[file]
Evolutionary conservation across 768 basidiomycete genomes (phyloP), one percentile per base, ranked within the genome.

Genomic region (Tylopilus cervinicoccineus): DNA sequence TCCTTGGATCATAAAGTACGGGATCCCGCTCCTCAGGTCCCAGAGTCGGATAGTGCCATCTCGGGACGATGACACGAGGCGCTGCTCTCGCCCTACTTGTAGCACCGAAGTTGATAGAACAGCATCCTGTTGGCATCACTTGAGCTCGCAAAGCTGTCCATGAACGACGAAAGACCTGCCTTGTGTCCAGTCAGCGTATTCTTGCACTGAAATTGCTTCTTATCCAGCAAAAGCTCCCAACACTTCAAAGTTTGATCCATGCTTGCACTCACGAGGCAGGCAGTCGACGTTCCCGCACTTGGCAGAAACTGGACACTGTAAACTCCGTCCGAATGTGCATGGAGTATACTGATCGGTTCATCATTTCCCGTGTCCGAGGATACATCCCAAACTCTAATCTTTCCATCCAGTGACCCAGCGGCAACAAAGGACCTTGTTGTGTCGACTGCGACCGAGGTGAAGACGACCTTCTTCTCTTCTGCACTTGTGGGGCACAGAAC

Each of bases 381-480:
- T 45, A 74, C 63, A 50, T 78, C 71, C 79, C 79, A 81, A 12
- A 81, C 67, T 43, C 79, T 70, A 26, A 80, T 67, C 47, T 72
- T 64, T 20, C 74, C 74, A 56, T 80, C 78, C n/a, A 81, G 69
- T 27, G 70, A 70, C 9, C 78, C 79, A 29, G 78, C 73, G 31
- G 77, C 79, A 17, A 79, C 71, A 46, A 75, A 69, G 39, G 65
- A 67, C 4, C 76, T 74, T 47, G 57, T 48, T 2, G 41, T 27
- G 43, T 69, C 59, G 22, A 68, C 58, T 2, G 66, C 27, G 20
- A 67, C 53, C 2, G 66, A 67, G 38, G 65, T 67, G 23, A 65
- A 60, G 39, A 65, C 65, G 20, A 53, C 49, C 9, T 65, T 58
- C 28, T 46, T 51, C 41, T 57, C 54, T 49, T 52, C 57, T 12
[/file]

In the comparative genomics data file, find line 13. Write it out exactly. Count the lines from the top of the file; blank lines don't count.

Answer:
- C 28, T 46, T 51, C 41, T 57, C 54, T 49, T 52, C 57, T 12